Nokia has signed on as a sponsor of free wireless LAN access in some New York City parks and will let users of Nokia devices access a special mobile portal with multimedia content.
The Wi-Fi networks in 10 city parks will go live by the end of August, according to Marshall Brown, chief executive officer of Wi-Fi Salon, a startup that will build and operate the networks as a concessionaire of the city. The company announced on Thursday that its first network, in Battery Park, is now live.
When users of non-Nokia devices start using one of the networks, their browsers will be directed to a Web portal presented by Wi-Fi Salon that gives information about the park and the surrounding area, as well as some multimedia content that will be available only on the park wireless LAN, Brown said.
Users of Nokia devices with Wi-Fi capability, namely the N80 and N91 phones and the 770 Internet Tablet, will be able to access a special portal available only from the LAN, with other multimedia content supplied by media partners chosen by Nokia. One partner will be AM New York, a daily newspaper, said Nokia spokeswoman Camilla Gragg.
The N80 is a quad-band global system for mobile communication (GSM) and wideband code-division multiple access (WCDMA) phone, and the N91 is a tri-band GSM/WCDMA phone with a 4GB hard drive. Both are sold in the United States but not offered through a mobile operator. The 770 Internet tablet is a Wi-Fi-only device.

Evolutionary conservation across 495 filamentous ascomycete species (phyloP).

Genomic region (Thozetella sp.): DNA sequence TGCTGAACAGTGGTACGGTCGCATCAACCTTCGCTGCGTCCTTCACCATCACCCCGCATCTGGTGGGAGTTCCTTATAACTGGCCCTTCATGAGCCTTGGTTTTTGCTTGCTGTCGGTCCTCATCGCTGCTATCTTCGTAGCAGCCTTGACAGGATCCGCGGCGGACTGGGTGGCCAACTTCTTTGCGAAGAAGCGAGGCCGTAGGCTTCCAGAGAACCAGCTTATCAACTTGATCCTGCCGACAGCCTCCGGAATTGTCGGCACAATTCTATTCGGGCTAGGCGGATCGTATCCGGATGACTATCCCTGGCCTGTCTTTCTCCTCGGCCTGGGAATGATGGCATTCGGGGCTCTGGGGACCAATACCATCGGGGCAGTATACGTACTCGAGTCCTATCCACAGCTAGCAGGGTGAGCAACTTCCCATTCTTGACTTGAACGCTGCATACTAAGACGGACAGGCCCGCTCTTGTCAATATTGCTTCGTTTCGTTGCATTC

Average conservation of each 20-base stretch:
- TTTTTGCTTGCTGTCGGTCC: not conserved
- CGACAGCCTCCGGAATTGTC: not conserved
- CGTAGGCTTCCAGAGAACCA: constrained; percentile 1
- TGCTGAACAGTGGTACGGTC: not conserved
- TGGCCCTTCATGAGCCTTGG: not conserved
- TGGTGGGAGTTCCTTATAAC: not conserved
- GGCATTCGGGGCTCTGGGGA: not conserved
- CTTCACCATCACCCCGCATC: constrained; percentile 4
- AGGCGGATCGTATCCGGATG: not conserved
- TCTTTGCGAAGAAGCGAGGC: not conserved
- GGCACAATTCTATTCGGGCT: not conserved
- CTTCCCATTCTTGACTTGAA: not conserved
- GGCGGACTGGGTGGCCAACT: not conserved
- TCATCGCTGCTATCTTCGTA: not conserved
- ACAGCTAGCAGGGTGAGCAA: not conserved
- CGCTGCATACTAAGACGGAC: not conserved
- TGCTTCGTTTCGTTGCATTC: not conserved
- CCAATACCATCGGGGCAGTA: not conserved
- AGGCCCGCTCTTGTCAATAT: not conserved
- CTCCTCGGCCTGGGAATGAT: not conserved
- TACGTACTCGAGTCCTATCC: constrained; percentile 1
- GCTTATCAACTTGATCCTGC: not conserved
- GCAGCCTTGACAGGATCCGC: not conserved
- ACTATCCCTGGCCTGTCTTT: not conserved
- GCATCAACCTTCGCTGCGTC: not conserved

Gragg would not comment on financial aspects of the sponsorship deal, but said it would serve as a showcase for the N-series devices. “It’s a nice way for people to see what you can do over a high-speed connection,” Gragg said.
Wi-Fi Salon won an exclusive three-year concession from the city’s Parks and Recreation Department in October 2004, according to the company. The deal expires in October 2007 but is renewable. The networks will cover some of the city’s best-known parks, including Union Square Park, Riverside Park and Washington Square Park. Central Park will have eight separate networks, each with its own local Web portal.
“The whole thing was predicated on a major sponsor coming in and helping to launch the network,” Wi-Fi Salon’s Brown said. Nokia filled that role. Wi-Fi Salon is looking for other sponsors in addition to Nokia, and it also plans to sell ads on its portals, he said.
Users won’t have to create a user account or sign in to the network as is envisioned for the proposed EarthLink-Google citywide Wi-Fi network in San Francisco. They will be able to freely browse away from the Wi-Fi Salon portal that will appear as the “splash page,” Brown said.
“We want to make the local portal there compelling enough that at least some people would want to linger there and explore,” Brown said.
Charles Jang, an actor who lives near Washington Square Park, was excited to hear about the new service. He said he would carry his notebook computer more often if he knew there was free Wi-Fi in the parks, especially in Central Park.
-Stephen Lawson, IDG News Service (San Francisco Bureau)
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